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Aquamarine is a variety of beryl. Beryl minerals have the chemical formula Be3Al2(SiO3)6 - beryllium aluminium cyclosilicate; and the different colors of the different beryl varieties are caused by impurities of different mineral ions. [1] In the case of aquamarine, the color is caused by traces of iron. [2] Beryl varieties include aquamarine, maxixe, emerald, heliodor, goshenite, morganite and bixbite.


Aquamarines can occur in a wide range of "sea colors" from pale to stronger sea blue. The name aquamarine literally means "sea-water", and is a reference to the blue-green color of the stone. It has had this name for a long time, and this derived from the French Aigue Marine. It was referenced in literature at least as early as 1598, when it was described as "One entire stone of a sea-water green colour, known by the name of the Agmarine". [3]

Aquamarine was also mentioned in Johann Gottfried Schmeisser's 1794 tome "A System of Mineralogy" - which described it as "a pale mountain green colour". He said that at that time aquamarine of fine color was being mined in Siberia. Schmeisser also noted that "when rubbed, it attacts light substances, as ashes, hairs and paper." [4]

Aquamarine Properties

Aquamarine, unlike emerald, sometimes occurs in the form of huge crystals: Perhaps the most notable of these was the 110.5 kg crystal found in 1910 in Marambaia / Minas Gerais, in Brazil. The largest aquamarine ever to have been cut was the "Dom Pedro", which weighed 26kg and was cut in 1992. [5] Aquamarine can also occur in glassy form, or with holes or unusual shapes.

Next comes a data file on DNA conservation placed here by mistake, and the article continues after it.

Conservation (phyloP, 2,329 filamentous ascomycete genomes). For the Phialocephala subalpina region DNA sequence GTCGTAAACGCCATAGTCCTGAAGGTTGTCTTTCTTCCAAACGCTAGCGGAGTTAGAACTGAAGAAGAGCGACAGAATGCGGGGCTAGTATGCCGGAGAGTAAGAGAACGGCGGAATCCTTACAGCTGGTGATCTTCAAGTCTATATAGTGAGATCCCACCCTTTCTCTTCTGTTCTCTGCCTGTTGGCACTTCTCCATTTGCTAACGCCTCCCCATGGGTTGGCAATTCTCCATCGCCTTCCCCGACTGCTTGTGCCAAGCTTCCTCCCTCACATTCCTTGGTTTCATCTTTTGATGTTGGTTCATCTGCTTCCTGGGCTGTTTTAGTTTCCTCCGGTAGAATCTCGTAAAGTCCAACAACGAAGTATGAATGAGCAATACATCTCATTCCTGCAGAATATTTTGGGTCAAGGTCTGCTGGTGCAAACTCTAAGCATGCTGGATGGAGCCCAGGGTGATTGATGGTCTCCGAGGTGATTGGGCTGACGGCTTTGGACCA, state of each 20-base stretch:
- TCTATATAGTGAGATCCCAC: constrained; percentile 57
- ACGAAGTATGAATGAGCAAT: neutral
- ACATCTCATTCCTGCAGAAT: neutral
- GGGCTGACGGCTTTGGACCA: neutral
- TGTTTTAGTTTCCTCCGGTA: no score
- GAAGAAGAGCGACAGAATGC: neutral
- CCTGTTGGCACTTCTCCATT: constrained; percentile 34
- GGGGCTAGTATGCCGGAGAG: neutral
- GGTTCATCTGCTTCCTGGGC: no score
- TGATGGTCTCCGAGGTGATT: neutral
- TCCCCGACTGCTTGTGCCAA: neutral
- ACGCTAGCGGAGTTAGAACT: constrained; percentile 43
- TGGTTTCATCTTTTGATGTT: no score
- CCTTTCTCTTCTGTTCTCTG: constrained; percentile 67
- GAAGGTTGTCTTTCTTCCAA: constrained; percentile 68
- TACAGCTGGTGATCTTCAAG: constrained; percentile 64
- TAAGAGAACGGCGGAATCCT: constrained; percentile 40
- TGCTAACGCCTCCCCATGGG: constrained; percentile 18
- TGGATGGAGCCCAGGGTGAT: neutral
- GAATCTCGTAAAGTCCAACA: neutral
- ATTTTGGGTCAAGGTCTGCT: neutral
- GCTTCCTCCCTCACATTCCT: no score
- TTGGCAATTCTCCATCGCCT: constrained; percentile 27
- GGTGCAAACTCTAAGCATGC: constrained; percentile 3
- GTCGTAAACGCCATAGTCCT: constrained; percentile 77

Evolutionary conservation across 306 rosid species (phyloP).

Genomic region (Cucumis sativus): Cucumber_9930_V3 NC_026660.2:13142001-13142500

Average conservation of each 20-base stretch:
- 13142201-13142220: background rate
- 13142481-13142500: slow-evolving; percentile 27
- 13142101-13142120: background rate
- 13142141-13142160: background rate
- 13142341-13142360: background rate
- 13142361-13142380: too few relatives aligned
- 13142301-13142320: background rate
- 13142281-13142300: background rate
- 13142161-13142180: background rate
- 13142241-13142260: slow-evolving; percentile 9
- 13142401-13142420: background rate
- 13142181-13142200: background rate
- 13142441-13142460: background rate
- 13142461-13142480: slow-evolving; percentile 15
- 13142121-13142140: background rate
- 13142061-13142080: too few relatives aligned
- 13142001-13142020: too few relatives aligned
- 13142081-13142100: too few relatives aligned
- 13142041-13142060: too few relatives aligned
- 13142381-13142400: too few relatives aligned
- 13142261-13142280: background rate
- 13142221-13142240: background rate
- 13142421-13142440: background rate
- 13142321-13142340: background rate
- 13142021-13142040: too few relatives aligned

Aquamarine is known for forming perfect, flawless gems; quite unlike emerald which is often flawed. Aquamarine is relatively hard, having a hardness of 7.5-8 on the Mohs scale.[2]

The leading producer of aquamarine is Brazil, but the mineral is also produced in the USA, Russia, Colombia, Pakistan, Madagascar, Mozambique, Afghanistan, Nigeria, Zambia and other places.

In folklore and legend, aquamarine, as one might expect, is considered a lucky stone for sailors. In tales of old it was once said to have originated in the treasure-chests of mermaids. It's also said to bring fortune in relationships and marriage. [5]

It is also possible to find asterism or chatoyance in aquamarine. [6]

Aquamarine - Sources Referenced:

[3] Oxford English Dictionary, 1971, "Aquamarine"

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